"I can take it from here," the old woman said.
"You want me to open your bedroom door and let it warm up?" he said and looked for a reaction.
"Oh, I will, I promise."
Her agreeable response rang strangely. Ogden had imagined her biting his head off, telling him that she'd lived alone long enough to know how to take care of herself and that she didn't need some half-brained deputy telling her how to heat a house.
Ogden smiled at the woman and walked to the front door. "You know, it'd be no trouble for me stroll around awhile and look for your cat. What, did she just scoot out when you had the door open, something like that?"
"He'll be home soon."
Ogden was out of the house and walking, almost to his car, when he turned around and looked. As he was about to fall in behind the wheel he saw Mr. Garcia standing at his door. Ogden walked toward him.
"Buenos días, again," Ogden said. He kicked at the snow in the corners of the steps and looked up at Garcia, now on his porch.
"Everything straightened out?" the man asked. He held an unlit cigarette between his lips.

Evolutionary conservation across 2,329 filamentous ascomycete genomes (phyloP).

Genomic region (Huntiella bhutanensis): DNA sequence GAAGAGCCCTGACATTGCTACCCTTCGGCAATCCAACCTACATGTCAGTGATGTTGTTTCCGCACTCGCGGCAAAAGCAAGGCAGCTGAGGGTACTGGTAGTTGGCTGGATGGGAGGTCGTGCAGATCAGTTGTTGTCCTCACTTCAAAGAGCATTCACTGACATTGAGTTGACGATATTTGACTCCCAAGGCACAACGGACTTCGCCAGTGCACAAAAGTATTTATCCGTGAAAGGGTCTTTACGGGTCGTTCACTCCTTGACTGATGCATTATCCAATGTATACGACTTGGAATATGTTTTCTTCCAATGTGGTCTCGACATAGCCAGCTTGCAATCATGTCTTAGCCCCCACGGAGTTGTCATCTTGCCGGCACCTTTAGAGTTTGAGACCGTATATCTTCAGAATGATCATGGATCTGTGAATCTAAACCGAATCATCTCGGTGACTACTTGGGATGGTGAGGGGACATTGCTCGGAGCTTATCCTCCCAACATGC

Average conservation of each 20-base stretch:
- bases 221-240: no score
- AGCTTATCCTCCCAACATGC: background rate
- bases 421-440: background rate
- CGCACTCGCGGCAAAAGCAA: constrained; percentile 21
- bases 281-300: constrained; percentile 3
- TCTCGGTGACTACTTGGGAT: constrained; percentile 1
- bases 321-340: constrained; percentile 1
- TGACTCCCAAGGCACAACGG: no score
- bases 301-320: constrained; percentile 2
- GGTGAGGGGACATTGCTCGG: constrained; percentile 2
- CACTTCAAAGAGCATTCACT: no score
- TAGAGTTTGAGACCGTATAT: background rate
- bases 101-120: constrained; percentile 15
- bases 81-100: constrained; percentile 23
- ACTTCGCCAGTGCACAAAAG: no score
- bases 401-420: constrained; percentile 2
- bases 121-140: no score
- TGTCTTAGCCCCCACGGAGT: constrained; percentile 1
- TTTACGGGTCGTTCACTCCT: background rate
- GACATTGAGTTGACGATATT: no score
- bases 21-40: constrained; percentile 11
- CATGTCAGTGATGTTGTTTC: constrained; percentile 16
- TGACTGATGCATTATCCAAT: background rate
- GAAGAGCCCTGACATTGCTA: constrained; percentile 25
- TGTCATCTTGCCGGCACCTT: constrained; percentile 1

The deputy shrugged. "Seems under control." He stepped onto the porch and stood next to the shorter man and together they looked across the street at the old woman's house. "Report says you heard shots last night. I know you didn't see anybody, but is there anything else you remember? Even before the shots?"
Garcia blew into his hands and then shoved them into the pockets of his thick sweater. "Like what?"
"Anything at all. Anybody suspicious hanging around the last few days? Ever, for that matter. Strange cars. Spaceships landing in her backyard."
"The spaceship was a couple of weeks ago."
"You don't like Mrs. Bickers much, do you?" Ogden asked.
"Do you?" he asked.